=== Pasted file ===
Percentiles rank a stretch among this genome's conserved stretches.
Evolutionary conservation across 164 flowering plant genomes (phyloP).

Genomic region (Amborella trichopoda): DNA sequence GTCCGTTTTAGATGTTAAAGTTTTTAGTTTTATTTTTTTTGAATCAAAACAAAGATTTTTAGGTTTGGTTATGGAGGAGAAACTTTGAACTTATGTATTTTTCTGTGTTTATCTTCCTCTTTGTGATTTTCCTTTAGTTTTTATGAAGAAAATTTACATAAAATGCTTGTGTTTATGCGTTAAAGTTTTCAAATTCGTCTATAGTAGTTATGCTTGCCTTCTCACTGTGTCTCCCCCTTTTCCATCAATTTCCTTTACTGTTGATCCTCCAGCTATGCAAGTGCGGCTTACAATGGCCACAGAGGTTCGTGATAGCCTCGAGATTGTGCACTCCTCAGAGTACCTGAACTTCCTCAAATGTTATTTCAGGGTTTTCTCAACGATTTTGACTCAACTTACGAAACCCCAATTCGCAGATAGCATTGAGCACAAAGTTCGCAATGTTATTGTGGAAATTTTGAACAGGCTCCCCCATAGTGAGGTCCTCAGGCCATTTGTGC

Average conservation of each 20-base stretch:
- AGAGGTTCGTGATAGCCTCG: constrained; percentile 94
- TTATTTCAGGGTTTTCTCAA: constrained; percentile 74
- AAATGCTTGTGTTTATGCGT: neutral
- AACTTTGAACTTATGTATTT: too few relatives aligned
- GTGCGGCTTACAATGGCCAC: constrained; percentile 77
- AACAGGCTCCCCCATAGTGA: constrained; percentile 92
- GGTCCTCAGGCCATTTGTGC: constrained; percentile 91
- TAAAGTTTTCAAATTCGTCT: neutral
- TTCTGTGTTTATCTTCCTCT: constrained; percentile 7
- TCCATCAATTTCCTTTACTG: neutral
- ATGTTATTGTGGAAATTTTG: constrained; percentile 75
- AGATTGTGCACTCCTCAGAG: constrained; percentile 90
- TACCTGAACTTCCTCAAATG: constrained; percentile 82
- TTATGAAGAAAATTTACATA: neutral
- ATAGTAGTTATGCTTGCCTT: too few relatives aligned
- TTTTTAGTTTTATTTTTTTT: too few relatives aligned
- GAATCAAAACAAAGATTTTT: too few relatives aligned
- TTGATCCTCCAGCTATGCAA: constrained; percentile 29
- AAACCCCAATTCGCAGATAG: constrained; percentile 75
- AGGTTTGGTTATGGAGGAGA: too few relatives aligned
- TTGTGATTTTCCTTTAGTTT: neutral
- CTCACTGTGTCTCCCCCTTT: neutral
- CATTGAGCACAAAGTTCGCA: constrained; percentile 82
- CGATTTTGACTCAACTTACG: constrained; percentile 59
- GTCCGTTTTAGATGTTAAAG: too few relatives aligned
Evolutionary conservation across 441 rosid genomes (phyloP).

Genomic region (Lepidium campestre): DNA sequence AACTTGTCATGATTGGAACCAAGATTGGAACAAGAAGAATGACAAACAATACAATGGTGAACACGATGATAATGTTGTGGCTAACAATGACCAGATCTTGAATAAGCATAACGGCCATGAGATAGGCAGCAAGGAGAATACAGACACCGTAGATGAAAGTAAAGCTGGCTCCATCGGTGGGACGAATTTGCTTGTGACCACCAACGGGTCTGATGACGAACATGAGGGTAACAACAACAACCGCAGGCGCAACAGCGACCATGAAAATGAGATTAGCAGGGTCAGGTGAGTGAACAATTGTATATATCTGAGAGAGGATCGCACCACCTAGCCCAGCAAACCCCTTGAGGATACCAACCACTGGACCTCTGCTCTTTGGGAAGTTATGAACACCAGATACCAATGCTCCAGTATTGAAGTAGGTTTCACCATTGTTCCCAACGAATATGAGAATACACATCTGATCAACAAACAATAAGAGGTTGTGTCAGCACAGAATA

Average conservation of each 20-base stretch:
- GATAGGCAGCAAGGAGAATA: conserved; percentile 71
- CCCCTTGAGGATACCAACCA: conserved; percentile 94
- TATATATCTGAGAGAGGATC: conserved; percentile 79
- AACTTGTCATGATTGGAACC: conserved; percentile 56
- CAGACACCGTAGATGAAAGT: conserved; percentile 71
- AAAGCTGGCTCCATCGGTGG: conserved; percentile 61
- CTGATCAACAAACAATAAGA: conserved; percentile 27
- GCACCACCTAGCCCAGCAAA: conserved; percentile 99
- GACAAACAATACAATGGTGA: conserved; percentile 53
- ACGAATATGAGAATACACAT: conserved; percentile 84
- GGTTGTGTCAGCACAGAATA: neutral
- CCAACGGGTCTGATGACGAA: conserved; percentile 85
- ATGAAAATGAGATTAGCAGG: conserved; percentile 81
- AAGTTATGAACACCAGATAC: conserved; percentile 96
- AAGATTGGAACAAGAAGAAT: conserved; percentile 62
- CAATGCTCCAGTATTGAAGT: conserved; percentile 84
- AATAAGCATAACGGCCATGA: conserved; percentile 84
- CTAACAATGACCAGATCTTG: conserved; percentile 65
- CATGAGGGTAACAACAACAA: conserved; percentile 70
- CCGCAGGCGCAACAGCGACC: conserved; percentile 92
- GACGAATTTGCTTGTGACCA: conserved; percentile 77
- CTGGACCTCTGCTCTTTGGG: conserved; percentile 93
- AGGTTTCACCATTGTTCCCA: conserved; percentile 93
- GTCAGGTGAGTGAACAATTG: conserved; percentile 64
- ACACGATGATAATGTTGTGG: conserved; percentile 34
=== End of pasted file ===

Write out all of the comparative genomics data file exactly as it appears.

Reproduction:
Percentiles rank a stretch among this genome's conserved stretches.
Evolutionary conservation across 164 flowering plant genomes (phyloP).

Genomic region (Amborella trichopoda): DNA sequence GTCCGTTTTAGATGTTAAAGTTTTTAGTTTTATTTTTTTTGAATCAAAACAAAGATTTTTAGGTTTGGTTATGGAGGAGAAACTTTGAACTTATGTATTTTTCTGTGTTTATCTTCCTCTTTGTGATTTTCCTTTAGTTTTTATGAAGAAAATTTACATAAAATGCTTGTGTTTATGCGTTAAAGTTTTCAAATTCGTCTATAGTAGTTATGCTTGCCTTCTCACTGTGTCTCCCCCTTTTCCATCAATTTCCTTTACTGTTGATCCTCCAGCTATGCAAGTGCGGCTTACAATGGCCACAGAGGTTCGTGATAGCCTCGAGATTGTGCACTCCTCAGAGTACCTGAACTTCCTCAAATGTTATTTCAGGGTTTTCTCAACGATTTTGACTCAACTTACGAAACCCCAATTCGCAGATAGCATTGAGCACAAAGTTCGCAATGTTATTGTGGAAATTTTGAACAGGCTCCCCCATAGTGAGGTCCTCAGGCCATTTGTGC

Average conservation of each 20-base stretch:
- AGAGGTTCGTGATAGCCTCG: constrained; percentile 94
- TTATTTCAGGGTTTTCTCAA: constrained; percentile 74
- AAATGCTTGTGTTTATGCGT: neutral
- AACTTTGAACTTATGTATTT: too few relatives aligned
- GTGCGGCTTACAATGGCCAC: constrained; percentile 77
- AACAGGCTCCCCCATAGTGA: constrained; percentile 92
- GGTCCTCAGGCCATTTGTGC: constrained; percentile 91
- TAAAGTTTTCAAATTCGTCT: neutral
- TTCTGTGTTTATCTTCCTCT: constrained; percentile 7
- TCCATCAATTTCCTTTACTG: neutral
- ATGTTATTGTGGAAATTTTG: constrained; percentile 75
- AGATTGTGCACTCCTCAGAG: constrained; percentile 90
- TACCTGAACTTCCTCAAATG: constrained; percentile 82
- TTATGAAGAAAATTTACATA: neutral
- ATAGTAGTTATGCTTGCCTT: too few relatives aligned
- TTTTTAGTTTTATTTTTTTT: too few relatives aligned
- GAATCAAAACAAAGATTTTT: too few relatives aligned
- TTGATCCTCCAGCTATGCAA: constrained; percentile 29
- AAACCCCAATTCGCAGATAG: constrained; percentile 75
- AGGTTTGGTTATGGAGGAGA: too few relatives aligned
- TTGTGATTTTCCTTTAGTTT: neutral
- CTCACTGTGTCTCCCCCTTT: neutral
- CATTGAGCACAAAGTTCGCA: constrained; percentile 82
- CGATTTTGACTCAACTTACG: constrained; percentile 59
- GTCCGTTTTAGATGTTAAAG: too few relatives aligned
Evolutionary conservation across 441 rosid genomes (phyloP).

Genomic region (Lepidium campestre): DNA sequence AACTTGTCATGATTGGAACCAAGATTGGAACAAGAAGAATGACAAACAATACAATGGTGAACACGATGATAATGTTGTGGCTAACAATGACCAGATCTTGAATAAGCATAACGGCCATGAGATAGGCAGCAAGGAGAATACAGACACCGTAGATGAAAGTAAAGCTGGCTCCATCGGTGGGACGAATTTGCTTGTGACCACCAACGGGTCTGATGACGAACATGAGGGTAACAACAACAACCGCAGGCGCAACAGCGACCATGAAAATGAGATTAGCAGGGTCAGGTGAGTGAACAATTGTATATATCTGAGAGAGGATCGCACCACCTAGCCCAGCAAACCCCTTGAGGATACCAACCACTGGACCTCTGCTCTTTGGGAAGTTATGAACACCAGATACCAATGCTCCAGTATTGAAGTAGGTTTCACCATTGTTCCCAACGAATATGAGAATACACATCTGATCAACAAACAATAAGAGGTTGTGTCAGCACAGAATA

Average conservation of each 20-base stretch:
- GATAGGCAGCAAGGAGAATA: conserved; percentile 71
- CCCCTTGAGGATACCAACCA: conserved; percentile 94
- TATATATCTGAGAGAGGATC: conserved; percentile 79
- AACTTGTCATGATTGGAACC: conserved; percentile 56
- CAGACACCGTAGATGAAAGT: conserved; percentile 71
- AAAGCTGGCTCCATCGGTGG: conserved; percentile 61
- CTGATCAACAAACAATAAGA: conserved; percentile 27
- GCACCACCTAGCCCAGCAAA: conserved; percentile 99
- GACAAACAATACAATGGTGA: conserved; percentile 53
- ACGAATATGAGAATACACAT: conserved; percentile 84
- GGTTGTGTCAGCACAGAATA: neutral
- CCAACGGGTCTGATGACGAA: conserved; percentile 85
- ATGAAAATGAGATTAGCAGG: conserved; percentile 81
- AAGTTATGAACACCAGATAC: conserved; percentile 96
- AAGATTGGAACAAGAAGAAT: conserved; percentile 62
- CAATGCTCCAGTATTGAAGT: conserved; percentile 84
- AATAAGCATAACGGCCATGA: conserved; percentile 84
- CTAACAATGACCAGATCTTG: conserved; percentile 65
- CATGAGGGTAACAACAACAA: conserved; percentile 70
- CCGCAGGCGCAACAGCGACC: conserved; percentile 92
- GACGAATTTGCTTGTGACCA: conserved; percentile 77
- CTGGACCTCTGCTCTTTGGG: conserved; percentile 93
- AGGTTTCACCATTGTTCCCA: conserved; percentile 93
- GTCAGGTGAGTGAACAATTG: conserved; percentile 64
- ACACGATGATAATGTTGTGG: conserved; percentile 34